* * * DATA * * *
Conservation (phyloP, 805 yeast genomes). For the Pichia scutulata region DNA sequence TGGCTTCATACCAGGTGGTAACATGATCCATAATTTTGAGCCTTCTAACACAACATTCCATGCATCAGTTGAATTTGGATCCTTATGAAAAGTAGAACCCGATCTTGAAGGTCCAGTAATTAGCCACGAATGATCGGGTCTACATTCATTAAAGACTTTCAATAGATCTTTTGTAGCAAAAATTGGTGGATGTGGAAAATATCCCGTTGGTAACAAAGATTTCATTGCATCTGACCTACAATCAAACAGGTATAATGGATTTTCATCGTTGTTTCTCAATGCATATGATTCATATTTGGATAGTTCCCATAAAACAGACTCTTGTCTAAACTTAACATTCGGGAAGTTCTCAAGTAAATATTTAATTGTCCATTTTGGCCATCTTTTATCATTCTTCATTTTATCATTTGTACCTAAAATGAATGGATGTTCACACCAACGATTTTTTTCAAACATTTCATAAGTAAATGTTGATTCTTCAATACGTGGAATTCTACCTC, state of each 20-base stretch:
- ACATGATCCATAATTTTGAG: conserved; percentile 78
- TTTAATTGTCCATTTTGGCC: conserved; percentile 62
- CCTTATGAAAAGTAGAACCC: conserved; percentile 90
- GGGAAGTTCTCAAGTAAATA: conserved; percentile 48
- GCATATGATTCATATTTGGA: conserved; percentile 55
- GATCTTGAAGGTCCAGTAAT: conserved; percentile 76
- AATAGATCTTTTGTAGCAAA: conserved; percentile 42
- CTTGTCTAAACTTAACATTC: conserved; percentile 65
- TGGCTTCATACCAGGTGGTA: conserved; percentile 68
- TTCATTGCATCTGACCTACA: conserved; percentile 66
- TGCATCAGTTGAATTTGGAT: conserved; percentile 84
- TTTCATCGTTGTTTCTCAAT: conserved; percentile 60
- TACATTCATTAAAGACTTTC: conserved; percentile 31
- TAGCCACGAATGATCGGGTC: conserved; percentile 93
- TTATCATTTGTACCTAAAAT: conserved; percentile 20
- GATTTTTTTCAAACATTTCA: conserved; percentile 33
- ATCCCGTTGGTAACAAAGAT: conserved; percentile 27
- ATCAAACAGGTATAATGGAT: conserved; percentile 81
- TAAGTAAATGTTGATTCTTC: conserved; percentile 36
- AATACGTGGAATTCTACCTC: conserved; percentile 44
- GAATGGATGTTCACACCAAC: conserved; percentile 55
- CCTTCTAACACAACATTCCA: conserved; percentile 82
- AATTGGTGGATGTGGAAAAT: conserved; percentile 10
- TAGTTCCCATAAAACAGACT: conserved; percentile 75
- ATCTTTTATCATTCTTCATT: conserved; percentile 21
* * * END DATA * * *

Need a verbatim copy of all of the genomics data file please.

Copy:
Conservation (phyloP, 805 yeast genomes). For the Pichia scutulata region DNA sequence TGGCTTCATACCAGGTGGTAACATGATCCATAATTTTGAGCCTTCTAACACAACATTCCATGCATCAGTTGAATTTGGATCCTTATGAAAAGTAGAACCCGATCTTGAAGGTCCAGTAATTAGCCACGAATGATCGGGTCTACATTCATTAAAGACTTTCAATAGATCTTTTGTAGCAAAAATTGGTGGATGTGGAAAATATCCCGTTGGTAACAAAGATTTCATTGCATCTGACCTACAATCAAACAGGTATAATGGATTTTCATCGTTGTTTCTCAATGCATATGATTCATATTTGGATAGTTCCCATAAAACAGACTCTTGTCTAAACTTAACATTCGGGAAGTTCTCAAGTAAATATTTAATTGTCCATTTTGGCCATCTTTTATCATTCTTCATTTTATCATTTGTACCTAAAATGAATGGATGTTCACACCAACGATTTTTTTCAAACATTTCATAAGTAAATGTTGATTCTTCAATACGTGGAATTCTACCTC, state of each 20-base stretch:
- ACATGATCCATAATTTTGAG: conserved; percentile 78
- TTTAATTGTCCATTTTGGCC: conserved; percentile 62
- CCTTATGAAAAGTAGAACCC: conserved; percentile 90
- GGGAAGTTCTCAAGTAAATA: conserved; percentile 48
- GCATATGATTCATATTTGGA: conserved; percentile 55
- GATCTTGAAGGTCCAGTAAT: conserved; percentile 76
- AATAGATCTTTTGTAGCAAA: conserved; percentile 42
- CTTGTCTAAACTTAACATTC: conserved; percentile 65
- TGGCTTCATACCAGGTGGTA: conserved; percentile 68
- TTCATTGCATCTGACCTACA: conserved; percentile 66
- TGCATCAGTTGAATTTGGAT: conserved; percentile 84
- TTTCATCGTTGTTTCTCAAT: conserved; percentile 60
- TACATTCATTAAAGACTTTC: conserved; percentile 31
- TAGCCACGAATGATCGGGTC: conserved; percentile 93
- TTATCATTTGTACCTAAAAT: conserved; percentile 20
- GATTTTTTTCAAACATTTCA: conserved; percentile 33
- ATCCCGTTGGTAACAAAGAT: conserved; percentile 27
- ATCAAACAGGTATAATGGAT: conserved; percentile 81
- TAAGTAAATGTTGATTCTTC: conserved; percentile 36
- AATACGTGGAATTCTACCTC: conserved; percentile 44
- GAATGGATGTTCACACCAAC: conserved; percentile 55
- CCTTCTAACACAACATTCCA: conserved; percentile 82
- AATTGGTGGATGTGGAAAAT: conserved; percentile 10
- TAGTTCCCATAAAACAGACT: conserved; percentile 75
- ATCTTTTATCATTCTTCATT: conserved; percentile 21